Peter Alison, a son of a retired oﬃcer who located on Lots 28 and 29, Con. 1 NER, recorded in his journal that neighbours would spend the winter chopping trees down in the bush. They then removed the tops and trimmed the logs which neighbours would store for a logging bee on a speciﬁed day. When the day approached, settlers from all around would come early in the morning with their oxen teams to assist in the hauling of the logs into huge piles which would then be burned. The women would also come to prepare a huge noon meal for the workers. Following the day-long toil, Alison reported that men and women would produce more food, drink and a ﬁddle and “a jolly night was sure to follow.” The party often would not stop until the morning hours.51
The dangers facing the earliest settlers of Warwick were countless. Accidents from everyday activities, although minor in nature, could lead to major complications due to the isolation of the township from the more civilized regions of London and the Western District. Possibilities for more serious injury or even death were frequent.
In 1832 to 1834 a cholera epidemic struck hundreds of people in larger communities, including London. Warwick, because of its isolated situation, was spared this diﬃculty.
Archibald Gardner, who settled in 1835 on 500 acres in the southern portion of Warwick using his “soldier’s rights” at 50 cents per acre, was working two and a half miles into the bush on his lot from where he stayed at night. One afternoon he split his foot with an axe and had to hobble back to his lodging to get help and have the foot bound. When he arrived there, he found it completely deserted. He crawled another mile and a half to a “nearby” shanty, where he found a man and woman living. They assisted him but the next morning the man of the house left to get provisions, leaving Gardner on his own. Gardner spent a total of seventeen days incapacitated.52
In his journal, Peter Alison tells the story of a “murder” which went unpunished:
All was now in a state of commotion and every man that was able to bear arms in the country was sent oﬀ to ﬁght the rebels [in the 1837–1838 Upper Canadian Rebellion]. A few old men that had families were left to cut wood and attend to the stock of their neighbours and the one that had to attend to our colony was not a pleasant fellow to look at. When talking to him, he never could look you straight in the face. His weasel eyes would shift about in all directions as if he were afraid you would ﬁnd out something criminal about him and I believe he had good cause to feel uneasy, for sometime before this an old man, who lived in a shanty by himself and was supposed to have money, was found dead by a log of wood that he had been chopping in front of his door, and our worthy attendant was strongly suspected of having murdered him, as he got well oﬀ very rapidly afterwards.
A kind of inquest was held, but as there was no one in authority within thirty miles of us, the matter was allowed to drop; but the Good Book tells us, “What a man soweth, he will surely reap” and so it turned out with our woodchopper. Whether it was that his wife knew about his evil deeds or not, no one could tell; but they could never agree. She appeared to take a thorough dislike to him and he did everything he could to make her life miserable. It was reported at one time that he tried to murder her, but as she never corroborated the report it died out like the murder he was accused of. She ultimately died of a broken heart, no doubt, for she had a wretched life with him. After her death, he went to Scotland where he was born and brought a woman back with him, whom he called his niece. She lived with him about a year, when a very strange thing happened. He encouraged a young farmer, who was already married but separated from his wife, to pay attentions to this girl. She received his attentions and they ﬁnally were married in the uncle’s house; but no sooner was the last word said that bound them together, when her uncle opened the door and ordered the new-made husband to be gone and never show his face near his house again. In a few days he bundled up her traps and went to the States, taking the new-made bride with him — for what purpose is not known.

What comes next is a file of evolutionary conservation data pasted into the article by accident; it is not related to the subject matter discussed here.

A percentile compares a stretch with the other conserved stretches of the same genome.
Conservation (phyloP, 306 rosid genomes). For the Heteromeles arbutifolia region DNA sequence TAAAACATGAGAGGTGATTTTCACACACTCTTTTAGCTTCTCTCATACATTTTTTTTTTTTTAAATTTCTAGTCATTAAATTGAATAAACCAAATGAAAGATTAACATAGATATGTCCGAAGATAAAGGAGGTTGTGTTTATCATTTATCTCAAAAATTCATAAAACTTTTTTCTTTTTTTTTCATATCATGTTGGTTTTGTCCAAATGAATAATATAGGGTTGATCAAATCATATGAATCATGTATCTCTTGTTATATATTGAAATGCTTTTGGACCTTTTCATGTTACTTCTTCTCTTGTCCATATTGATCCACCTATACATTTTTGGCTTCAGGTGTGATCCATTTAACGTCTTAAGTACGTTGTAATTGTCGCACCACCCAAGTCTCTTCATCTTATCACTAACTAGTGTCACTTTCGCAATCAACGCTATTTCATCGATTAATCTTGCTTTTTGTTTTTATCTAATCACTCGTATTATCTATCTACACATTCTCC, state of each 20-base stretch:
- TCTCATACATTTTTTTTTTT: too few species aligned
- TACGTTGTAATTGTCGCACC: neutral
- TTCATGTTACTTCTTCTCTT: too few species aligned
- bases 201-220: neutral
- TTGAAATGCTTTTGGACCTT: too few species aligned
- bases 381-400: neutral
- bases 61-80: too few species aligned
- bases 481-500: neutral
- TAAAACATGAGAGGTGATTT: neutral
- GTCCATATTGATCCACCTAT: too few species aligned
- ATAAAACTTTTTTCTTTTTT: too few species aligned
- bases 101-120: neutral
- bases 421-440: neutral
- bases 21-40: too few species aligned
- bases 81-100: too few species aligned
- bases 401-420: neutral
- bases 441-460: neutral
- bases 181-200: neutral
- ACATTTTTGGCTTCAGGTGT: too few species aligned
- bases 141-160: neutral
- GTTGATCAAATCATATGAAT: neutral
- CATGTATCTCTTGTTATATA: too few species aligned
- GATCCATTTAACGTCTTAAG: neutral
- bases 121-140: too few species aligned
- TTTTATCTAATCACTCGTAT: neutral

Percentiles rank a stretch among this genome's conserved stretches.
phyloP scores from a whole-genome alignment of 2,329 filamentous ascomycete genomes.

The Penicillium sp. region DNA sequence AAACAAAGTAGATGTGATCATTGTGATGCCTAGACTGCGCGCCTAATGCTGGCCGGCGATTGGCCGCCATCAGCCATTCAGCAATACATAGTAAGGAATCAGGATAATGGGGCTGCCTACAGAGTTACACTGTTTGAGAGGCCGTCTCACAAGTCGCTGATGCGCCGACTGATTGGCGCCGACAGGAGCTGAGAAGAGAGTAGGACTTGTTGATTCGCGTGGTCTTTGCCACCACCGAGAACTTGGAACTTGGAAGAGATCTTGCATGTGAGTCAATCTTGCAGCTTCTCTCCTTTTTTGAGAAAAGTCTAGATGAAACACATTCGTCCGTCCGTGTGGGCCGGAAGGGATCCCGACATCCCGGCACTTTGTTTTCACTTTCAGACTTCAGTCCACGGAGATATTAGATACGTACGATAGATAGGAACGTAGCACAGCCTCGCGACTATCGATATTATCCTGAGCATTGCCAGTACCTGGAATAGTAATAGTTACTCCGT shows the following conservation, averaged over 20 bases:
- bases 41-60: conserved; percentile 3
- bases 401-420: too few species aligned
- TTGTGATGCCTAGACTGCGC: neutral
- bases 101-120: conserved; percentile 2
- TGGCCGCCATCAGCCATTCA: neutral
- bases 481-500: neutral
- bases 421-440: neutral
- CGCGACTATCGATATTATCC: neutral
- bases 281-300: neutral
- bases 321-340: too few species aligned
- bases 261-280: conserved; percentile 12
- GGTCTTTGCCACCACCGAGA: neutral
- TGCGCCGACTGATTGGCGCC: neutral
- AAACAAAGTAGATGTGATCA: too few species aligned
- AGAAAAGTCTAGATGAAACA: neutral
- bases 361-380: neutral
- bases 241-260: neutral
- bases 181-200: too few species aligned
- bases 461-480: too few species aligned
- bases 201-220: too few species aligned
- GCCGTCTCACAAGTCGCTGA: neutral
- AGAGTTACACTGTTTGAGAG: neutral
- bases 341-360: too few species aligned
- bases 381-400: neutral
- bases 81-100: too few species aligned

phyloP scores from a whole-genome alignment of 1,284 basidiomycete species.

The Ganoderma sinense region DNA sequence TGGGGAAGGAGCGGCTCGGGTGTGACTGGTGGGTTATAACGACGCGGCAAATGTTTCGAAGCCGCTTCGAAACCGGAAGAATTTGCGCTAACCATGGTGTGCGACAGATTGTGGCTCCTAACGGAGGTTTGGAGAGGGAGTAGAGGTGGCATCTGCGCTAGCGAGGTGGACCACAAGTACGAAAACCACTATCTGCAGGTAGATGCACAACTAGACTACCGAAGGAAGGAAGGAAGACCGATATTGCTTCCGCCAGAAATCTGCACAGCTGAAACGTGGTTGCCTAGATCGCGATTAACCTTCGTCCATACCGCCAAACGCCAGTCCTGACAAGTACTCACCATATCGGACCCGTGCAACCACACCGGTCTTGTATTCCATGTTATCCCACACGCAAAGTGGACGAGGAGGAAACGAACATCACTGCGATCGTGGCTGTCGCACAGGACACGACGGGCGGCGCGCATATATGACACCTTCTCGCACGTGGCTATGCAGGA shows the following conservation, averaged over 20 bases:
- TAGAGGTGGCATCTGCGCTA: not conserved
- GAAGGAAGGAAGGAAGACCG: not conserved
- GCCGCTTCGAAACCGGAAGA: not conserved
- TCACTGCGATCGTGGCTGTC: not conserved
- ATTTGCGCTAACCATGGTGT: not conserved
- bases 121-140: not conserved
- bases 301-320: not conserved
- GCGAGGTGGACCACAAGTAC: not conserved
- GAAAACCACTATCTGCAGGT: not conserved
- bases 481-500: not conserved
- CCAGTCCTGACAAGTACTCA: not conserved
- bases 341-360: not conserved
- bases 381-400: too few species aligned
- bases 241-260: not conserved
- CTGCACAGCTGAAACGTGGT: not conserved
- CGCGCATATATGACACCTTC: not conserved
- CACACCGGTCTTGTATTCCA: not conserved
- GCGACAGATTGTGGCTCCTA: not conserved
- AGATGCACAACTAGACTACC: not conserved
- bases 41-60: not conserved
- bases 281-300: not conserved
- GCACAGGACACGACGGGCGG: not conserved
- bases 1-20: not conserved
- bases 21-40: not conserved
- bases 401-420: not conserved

No one ever knew, but shortly after we saw by the papers that he was crossing a river in a small boat when it upset and he was drowned. The new-made bride would no doubt have come in for a good share of her uncle’s property, if not all, had she had the courage to hold it; for immediately after her marriage he made it all over to her so as to cut his three children — a boy and two girls — out of it. “Man proposes and God disposes,” for the girls had married two smart young farmers, who, with the sons and the new-made bridegroom started oﬀ for the States as soon as they heard of the old man’s death; and so frightened the bride with law that she signed back all the property again. What became of her afterwards was never known. The property consisting of four hundred acres, two hundred of which were well stocked and had good farm buildings erected on them, was equally divided among his three children and they paid the new bridegroom a few hundred dollars to get rid of him. Thus ended the life of a very bad man. He reaped what he had sowed.53
Settlers learned to help each other in order to survive. During the summer of 1835, Archibald Gardner, after he recovered from his foot injury, decided to work with a neighbour, William McAlpin. They would exchange work with each other by working at one another’s farm sites. To save themselves the long trip back to a permanent shelter each night, they constructed a “rude tent” from branches and bark.They carried their provisions in a knapsack loaded with dry bread or crackers, a musket, and ammunition, which all together weighed forty pounds. Gardner and McAlpin existed on a porridge of ﬂour and water, or cakes of ﬂour and water cooked in a frying pan, and occasionally treated themselves with some bacon. They were used to walking great distances to get provisions.54